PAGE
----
I’ve always loved Fiesta dishes, so you know when I discovered that the Homer Laughlin Company has its factory near the Lincoln Highway in Newell, West Virginia, and just across the Ohio River from East Liverpool, Ohio, we’d be slipping across the state line to check it out.
Visitors can tour the factory, but we were not there at the right time to do so. The company conducts two factory tours each week day, and you must reserve your place for the hour-long tour in advance.
Fortunately, there was still plenty to see at the factory’s retail outlet.
I picked up a set of soup bowls and a 75th Fiesta anniversary T-shirt in the main store, but it was also fun rummaging in Seconds Warehouse, where shoppers can find discontinued colors, odd pieces, and strange shaped Fiesta plates, bowls and serving pieces at discount prices.
Homer Laughlin Company started long before its introduction of Fiesta, though.
The abundance of clay from the Ohio River resulted in pottery making becoming a major industry in area as early as the 1840s.
Consumers began buying white ware imported from England by 1870, seeing it as more sophisticated than the pottery produced locally, so the East Liverpool City Council offered $5,000 in seed money for the best proposal to build and operate a factory that could manufacture white ware with local clay and workers.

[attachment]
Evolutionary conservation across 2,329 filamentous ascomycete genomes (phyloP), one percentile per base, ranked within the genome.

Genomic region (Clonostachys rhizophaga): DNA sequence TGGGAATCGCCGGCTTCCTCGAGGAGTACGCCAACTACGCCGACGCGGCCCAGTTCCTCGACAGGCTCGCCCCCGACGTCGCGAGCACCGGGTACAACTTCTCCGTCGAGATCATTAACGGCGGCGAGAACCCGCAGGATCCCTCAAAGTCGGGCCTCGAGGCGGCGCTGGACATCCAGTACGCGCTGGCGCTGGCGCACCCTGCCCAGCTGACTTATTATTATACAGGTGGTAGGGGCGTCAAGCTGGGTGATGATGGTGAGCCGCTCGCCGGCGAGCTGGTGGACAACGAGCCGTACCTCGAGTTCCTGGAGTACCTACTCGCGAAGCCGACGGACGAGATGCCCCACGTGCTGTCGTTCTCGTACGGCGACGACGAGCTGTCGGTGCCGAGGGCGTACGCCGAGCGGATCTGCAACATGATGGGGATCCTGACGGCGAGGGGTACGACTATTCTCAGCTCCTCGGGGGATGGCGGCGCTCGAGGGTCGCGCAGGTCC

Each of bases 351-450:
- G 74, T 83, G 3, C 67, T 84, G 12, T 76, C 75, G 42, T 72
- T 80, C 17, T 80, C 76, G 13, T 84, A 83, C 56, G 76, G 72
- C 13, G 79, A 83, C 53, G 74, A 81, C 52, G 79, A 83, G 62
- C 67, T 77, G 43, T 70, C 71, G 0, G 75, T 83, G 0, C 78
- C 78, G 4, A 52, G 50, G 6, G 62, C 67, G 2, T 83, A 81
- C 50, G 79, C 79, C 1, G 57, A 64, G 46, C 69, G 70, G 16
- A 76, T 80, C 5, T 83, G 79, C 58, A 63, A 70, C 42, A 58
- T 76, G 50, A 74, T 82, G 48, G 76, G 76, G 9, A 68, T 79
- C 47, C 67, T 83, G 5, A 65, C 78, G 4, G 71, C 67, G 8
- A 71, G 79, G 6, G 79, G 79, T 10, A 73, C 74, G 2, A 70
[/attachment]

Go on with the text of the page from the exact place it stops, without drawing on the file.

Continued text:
Brothers Homer and Shakespeare Laughlin from Liverpool, Ohio, submitted the winning bid and began selling pottery manufactured in their hometown in 1871. Shakespeare went on to other things by 1877, but Homer continued to manufacture pottery and run the company that bears his name today.
Homer retired and sold the business to William Wells and Louis Aaron in 1897. Fourth- and fifth-generation members of their families continue to own and operate it today.
The need for expansion in the early 1900s sparked the purchase of land across the river in Newell, West Virginia, and the company moved its headquarters there. By 1907, Homer Laughlin Company had one of the largest pottery plants in the world, with a production capacity of 300,000 pieces of pottery per day (or ten percent of the production capacity of the entire United States).
The development of continuous firing kilns revolutionized the pottery industry in the 1920s. Conventional kilns required several weeks to load, fire, cool, and empty it by hand. The new, higher capacity kilns greatly speeded up the process.
In 1927, Homer Laughlin hired an English potter named Frederick Hurton Rhead as its art director.
Consumers still purchased dinnerware as matched sets decorated with decaled designs, much as they had since the late 1800s and very early 1900s. Rhead’s revolutionary design for Fiesta dishes and the line’s introduction in 1936 changed that.
Fiesta’s concentric circles around the plates’ outer edges framed the food, and the design allowed for maximum plating surface. It was also Rhead’s idea to market Fiesta as open stock and encourage customers to mix Fiesta’s five original colors (red, cobalt blue, light green, deep golden, and cream) within place settings.